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On April 28, 2022, the Right Honourable Richard Wagner, Chief Justice of Canada and Chairperson of the Canadian Judicial Council (CJC), together with the Honourable David Lametti, Minister of Justice and Attorney General of Canada, signed two Memoranda of Understanding (MOUs). Aimed at reinforcing judicial independence and clarifying roles and responsibilities, the MOUs help provide Canadians with access to an accountable justice system that responds to their needs.

MOU on Judicial Governance

This MOU recognizes that the principle of judicial independence includes the independence of the CJC in fulfilling its mandate to serve the public. It also advances transparency by setting out key provisions relating to funding requests and the essential role of the CJC in the appointment of the Commissioner for Federal Judicial Affairs, who is responsible for supporting the CJC’s daily operations.

The MOU ensures the CJC is consulted in the selection of the Commissioner by setting out certain elements that will be carried out before and during the selection process, including:

  • a selection committee that includes the Chair of the CJC or his or her designate;
  • selection criteria developed by the committee, respecting the requirements for the position;
  • use of a notice of opportunity and other selection tools approved by the selection committee;
  • recommendation of qualified candidates to the Minister by the selection committee; and
  • a commitment by the Minister not to recommend the appointment of candidates who, in the opinion of the CJC, are unsuitable to the position.

The MOU also ensures the CJC determines its incremental funding needs and works in consultation with the Office of the Commissioner to prepare the necessary submissions and that the Minister accepts to submit these, on behalf of the CJC, to the Minister of Finance, without alteration, for the latter’s consideration and ultimate determination.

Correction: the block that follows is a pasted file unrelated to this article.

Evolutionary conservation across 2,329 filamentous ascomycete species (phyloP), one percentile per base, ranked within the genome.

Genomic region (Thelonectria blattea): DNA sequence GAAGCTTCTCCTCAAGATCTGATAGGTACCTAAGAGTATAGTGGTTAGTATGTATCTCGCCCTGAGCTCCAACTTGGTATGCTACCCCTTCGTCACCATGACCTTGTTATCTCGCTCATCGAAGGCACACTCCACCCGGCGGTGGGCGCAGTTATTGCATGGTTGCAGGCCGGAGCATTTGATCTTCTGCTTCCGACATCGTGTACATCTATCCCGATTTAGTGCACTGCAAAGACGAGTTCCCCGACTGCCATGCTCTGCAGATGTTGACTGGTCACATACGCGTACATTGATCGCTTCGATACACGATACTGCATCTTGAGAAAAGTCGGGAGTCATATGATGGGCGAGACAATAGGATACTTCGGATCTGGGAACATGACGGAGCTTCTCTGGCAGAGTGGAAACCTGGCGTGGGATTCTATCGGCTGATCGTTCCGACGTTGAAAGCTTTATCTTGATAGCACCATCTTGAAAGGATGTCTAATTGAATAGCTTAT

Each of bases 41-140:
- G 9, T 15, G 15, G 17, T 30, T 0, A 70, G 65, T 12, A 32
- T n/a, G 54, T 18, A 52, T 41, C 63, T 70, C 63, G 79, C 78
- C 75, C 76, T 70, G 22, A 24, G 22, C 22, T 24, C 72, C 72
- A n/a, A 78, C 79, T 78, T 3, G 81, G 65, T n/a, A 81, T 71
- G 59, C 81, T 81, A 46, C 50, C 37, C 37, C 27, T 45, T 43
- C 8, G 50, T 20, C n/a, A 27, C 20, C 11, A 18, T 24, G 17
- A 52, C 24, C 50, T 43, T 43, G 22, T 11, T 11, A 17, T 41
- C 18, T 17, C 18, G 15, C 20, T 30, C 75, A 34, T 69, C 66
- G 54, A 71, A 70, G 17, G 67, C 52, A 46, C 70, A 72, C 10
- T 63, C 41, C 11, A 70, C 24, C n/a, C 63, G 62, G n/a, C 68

It will further ensure the CJC continues to have the best tools to fulfill its mandate of promoting the efficiency, uniformity, and the improvement of judicial service in all superior courts in Canada.

MOU on Judicial Education

This MOU helps clarify roles and responsibilities in ensuring the professional excellence of the judiciary while respecting judicial independence and the separation of powers. It is designed to advance the interests of Canadians by recognizing how the CJC and the federal government should engage with one another on the subject of judicial education.

The MOU also affirms, in keeping with the requirements of judicial independence, that the education that judges receive following their appointment to the bench must be controlled by the judiciary itself, free from outside influence or interference. As such, the MOU recognizes that:

  • the CJC is the appropriate national institution to determine the content of introductory and ongoing judicial education for superior court judges following their appointment to the bench;
  • the CJC is the appropriate national institution to administer this judicial education through judge-led agencies and/or other judge-approved organizations;
  • the CJC is transparent and accountable to Canadians in sharing information about the continuing education received by judges; and
  • the Minister of Justice will consult proactively with the CJC on any initiatives that impact judicial education.

By ensuring that judges receive important information and training on subjects such as sexual assault law, systemic racism and systemic discrimination, social context and the factors that may affect individuals’ engagement with the justice system, judicial education keeps pace with social needs and preserves public confidence in the administration of justice.

Coming into Force

The MOU on judicial governance and the MOU on judicial education come into effect the date they are signed. 

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